• Louisville Metro Department of Public Health and Wellness. No appointment needed. Please bring your insurance card with you. Health department vaccine efforts are focused on those in the highest risk groups of illegal drug use and homelessness. Due to long waits, it is recommended that you go to your healthcare provider or pharmacy first.
  • 502-574-6520, 400 E. Gray St.
  • Monday 8:00am – 5:00pm
  • Tuesday, Wednesday, Friday 8:00am – 12:00pm, 1:00pm – 5:00pm
  • Louisville Metro Specialty Clinic, 914 E. Broadway, This clinic is for those in the high risk group of MSM No appointment needed. Please bring your insurance card with you.
  • Monday – Friday, 8:00am – 4:00pm
  • If you are 19 and older and do NOT have health insurance:FOR THOSE ON MEDICARE: Medicare Part D should cover the cost of your Hepatitis A vaccination. Click HERE for more information you can share with your healthcare provider or pharmacy. Call Medicare or your plan provider first to understand any restrictions or cost that may be involved.

  • Louisville Metro Specialty Clinic, 914 E. Broadway,
  • Monday – Friday, 8:00am – 4:00pm
  • For hepatitis A vaccines for children contact:

    • Your healthcare provider

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    Where Can People Get The Hepatitis A Vaccine

    Talk to your medical provider about the hepatitis A vaccine. In South Carolina, adults 18 years and older can get vaccinated at some local pharmacies without a prescription, depending on your insurance coverage. To search for a nearby pharmacy that offers vaccines, visit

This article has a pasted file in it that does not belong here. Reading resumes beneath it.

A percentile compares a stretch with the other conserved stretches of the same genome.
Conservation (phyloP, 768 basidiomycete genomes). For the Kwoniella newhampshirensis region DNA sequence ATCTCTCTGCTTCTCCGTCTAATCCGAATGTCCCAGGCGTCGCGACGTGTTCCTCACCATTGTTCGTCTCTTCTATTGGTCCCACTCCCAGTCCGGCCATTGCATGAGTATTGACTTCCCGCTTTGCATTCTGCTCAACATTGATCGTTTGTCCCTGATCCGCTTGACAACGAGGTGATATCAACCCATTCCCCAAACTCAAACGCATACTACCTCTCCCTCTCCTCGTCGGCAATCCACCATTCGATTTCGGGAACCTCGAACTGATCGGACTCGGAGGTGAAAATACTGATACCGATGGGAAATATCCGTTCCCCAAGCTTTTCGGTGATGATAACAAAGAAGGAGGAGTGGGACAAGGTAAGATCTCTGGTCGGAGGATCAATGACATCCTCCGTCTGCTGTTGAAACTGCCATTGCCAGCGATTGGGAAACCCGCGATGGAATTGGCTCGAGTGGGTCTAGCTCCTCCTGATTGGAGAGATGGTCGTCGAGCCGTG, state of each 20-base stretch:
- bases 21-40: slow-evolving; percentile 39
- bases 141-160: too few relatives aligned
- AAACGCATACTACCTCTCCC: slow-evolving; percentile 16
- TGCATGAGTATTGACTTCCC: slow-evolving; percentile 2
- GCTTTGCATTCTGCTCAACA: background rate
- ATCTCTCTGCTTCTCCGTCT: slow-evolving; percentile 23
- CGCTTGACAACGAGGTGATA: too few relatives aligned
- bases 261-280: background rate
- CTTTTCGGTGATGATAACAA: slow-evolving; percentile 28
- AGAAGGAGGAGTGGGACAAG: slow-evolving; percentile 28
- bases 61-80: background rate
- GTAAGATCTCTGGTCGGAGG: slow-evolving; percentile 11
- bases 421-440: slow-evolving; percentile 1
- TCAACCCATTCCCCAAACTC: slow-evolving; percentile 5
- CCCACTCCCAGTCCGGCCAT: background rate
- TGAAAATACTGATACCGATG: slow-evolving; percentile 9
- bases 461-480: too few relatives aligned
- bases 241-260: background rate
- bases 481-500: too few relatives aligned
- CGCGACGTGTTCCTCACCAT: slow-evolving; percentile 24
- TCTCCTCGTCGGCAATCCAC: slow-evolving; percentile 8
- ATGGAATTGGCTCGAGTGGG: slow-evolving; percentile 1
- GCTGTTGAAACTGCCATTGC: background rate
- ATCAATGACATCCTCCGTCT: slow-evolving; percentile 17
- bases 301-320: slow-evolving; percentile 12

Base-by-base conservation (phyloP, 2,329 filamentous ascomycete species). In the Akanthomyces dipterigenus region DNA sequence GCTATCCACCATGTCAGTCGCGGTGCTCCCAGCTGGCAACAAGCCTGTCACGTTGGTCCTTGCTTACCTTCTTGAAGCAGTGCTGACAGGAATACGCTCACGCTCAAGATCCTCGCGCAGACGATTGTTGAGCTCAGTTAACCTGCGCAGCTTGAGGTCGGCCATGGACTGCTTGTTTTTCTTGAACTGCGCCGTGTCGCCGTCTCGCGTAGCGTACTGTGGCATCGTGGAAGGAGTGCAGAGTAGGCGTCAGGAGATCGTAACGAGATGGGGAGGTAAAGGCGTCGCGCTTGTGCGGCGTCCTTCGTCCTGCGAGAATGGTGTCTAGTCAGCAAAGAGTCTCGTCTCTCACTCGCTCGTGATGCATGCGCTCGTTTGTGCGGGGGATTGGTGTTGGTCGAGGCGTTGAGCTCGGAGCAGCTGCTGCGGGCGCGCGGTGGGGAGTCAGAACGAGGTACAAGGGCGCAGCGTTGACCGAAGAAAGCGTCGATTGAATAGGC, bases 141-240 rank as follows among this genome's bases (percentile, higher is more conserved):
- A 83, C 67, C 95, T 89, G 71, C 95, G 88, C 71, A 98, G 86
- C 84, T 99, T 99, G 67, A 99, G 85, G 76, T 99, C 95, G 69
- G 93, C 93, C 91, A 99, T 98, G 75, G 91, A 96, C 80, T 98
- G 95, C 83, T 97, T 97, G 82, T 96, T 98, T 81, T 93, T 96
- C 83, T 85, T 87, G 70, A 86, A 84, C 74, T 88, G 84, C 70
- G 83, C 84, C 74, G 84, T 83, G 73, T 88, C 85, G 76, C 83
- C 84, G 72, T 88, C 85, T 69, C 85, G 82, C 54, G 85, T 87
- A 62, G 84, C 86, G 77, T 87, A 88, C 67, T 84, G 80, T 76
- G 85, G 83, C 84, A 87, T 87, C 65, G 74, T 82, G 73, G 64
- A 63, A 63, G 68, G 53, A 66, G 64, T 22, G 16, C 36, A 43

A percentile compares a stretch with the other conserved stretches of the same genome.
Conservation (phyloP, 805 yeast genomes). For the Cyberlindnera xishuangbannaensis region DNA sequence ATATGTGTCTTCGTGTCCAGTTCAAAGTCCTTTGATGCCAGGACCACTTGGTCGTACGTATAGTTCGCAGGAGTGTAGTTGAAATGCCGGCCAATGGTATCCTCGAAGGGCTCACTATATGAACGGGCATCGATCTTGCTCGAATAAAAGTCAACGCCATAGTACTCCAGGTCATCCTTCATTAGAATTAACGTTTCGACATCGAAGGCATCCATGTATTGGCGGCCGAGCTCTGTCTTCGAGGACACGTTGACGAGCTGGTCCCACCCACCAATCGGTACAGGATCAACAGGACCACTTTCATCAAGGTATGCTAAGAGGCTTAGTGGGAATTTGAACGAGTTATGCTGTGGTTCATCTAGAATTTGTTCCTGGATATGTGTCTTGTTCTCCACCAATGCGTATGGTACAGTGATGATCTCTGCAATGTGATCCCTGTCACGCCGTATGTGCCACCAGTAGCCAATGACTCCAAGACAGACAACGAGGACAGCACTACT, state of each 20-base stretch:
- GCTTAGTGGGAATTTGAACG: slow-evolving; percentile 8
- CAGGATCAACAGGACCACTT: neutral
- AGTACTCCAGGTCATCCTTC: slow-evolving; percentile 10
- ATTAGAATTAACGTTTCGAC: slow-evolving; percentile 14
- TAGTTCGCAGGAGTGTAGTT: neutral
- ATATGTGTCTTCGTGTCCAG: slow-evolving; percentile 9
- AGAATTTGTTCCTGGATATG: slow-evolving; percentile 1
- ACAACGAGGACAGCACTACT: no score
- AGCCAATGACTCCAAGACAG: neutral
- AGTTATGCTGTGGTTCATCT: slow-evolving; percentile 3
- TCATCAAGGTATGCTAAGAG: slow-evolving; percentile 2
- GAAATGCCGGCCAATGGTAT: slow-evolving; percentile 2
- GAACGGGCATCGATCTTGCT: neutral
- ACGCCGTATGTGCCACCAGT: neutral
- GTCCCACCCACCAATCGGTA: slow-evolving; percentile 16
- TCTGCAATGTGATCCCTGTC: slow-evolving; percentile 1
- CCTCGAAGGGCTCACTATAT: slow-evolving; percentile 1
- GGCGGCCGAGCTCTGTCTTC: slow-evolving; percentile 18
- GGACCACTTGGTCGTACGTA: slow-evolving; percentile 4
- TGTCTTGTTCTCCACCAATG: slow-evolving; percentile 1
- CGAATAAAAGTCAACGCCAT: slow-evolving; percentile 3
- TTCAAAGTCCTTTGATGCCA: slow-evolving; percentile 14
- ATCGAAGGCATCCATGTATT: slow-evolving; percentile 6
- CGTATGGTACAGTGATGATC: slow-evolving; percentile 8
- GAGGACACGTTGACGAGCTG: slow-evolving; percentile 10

DHECs local health departments also provide hepatitis A vaccines. DHEC has an Adult Vaccine Program that provides low-cost vaccines for uninsured or underinsured individuals who are 19 years and older.DHECs local health departments are currently providing no-cost hepatitis A vaccines to individuals in at-risk groups .

    What Happens If I Miss A Dose

    Contact your doctor if you miss a booster dose or if you get behind schedule. The next dose should be given as soon as possible. There is no need to start over.

    Be sure you receive all recommended doses of this vaccine. You may not be fully protected against disease if you do not receive the full series.

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    What Is The Hepatitis A Vaccine

    Hepatitis A vaccination provides the best form of protection against the virus. Most vaccinations come in two doses given six months apart. Most children are vaccinated around one-year-old.

    Studies indicate the vaccine protects for 40 years or more.

    Immune globulin is an alternative to hepatitis A vaccination that provides short-term protection for travellers. This is also offered at Passport Health locations across North America.

    Who Should Have The Hepatitis A Vaccine

    Questions answered about hepatitis A vaccine

    People usually advised to have the hepatitis A vaccine include:

    • close contacts of someone with hepatitis A
    • people planning to travel to or live in parts of the world where hepatitis A is widespread, particularly if sanitation and food hygiene are expected to be poor
    • people with any type of long-term liver disease
    • men who have sex with other men
    • people who inject illegal drugs
    • people who may be exposed to hepatitis A through their job this includes sewage workers, people who work for organisations where levels of personal hygiene may be poor, such as a homeless shelter, and people working with monkeys, apes and gorillas

    Contact your GP surgery if you think you should have the hepatitis A vaccine or you’re not sure whether you need it.

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    The Above Policy Is Based On The Following References:

  • American Academy of Pediatrics Committee on Infectious Diseases. Recommended childhood and adolescent immunization schedule–United States, 2006. Pediatrics. 2006 117:239-240.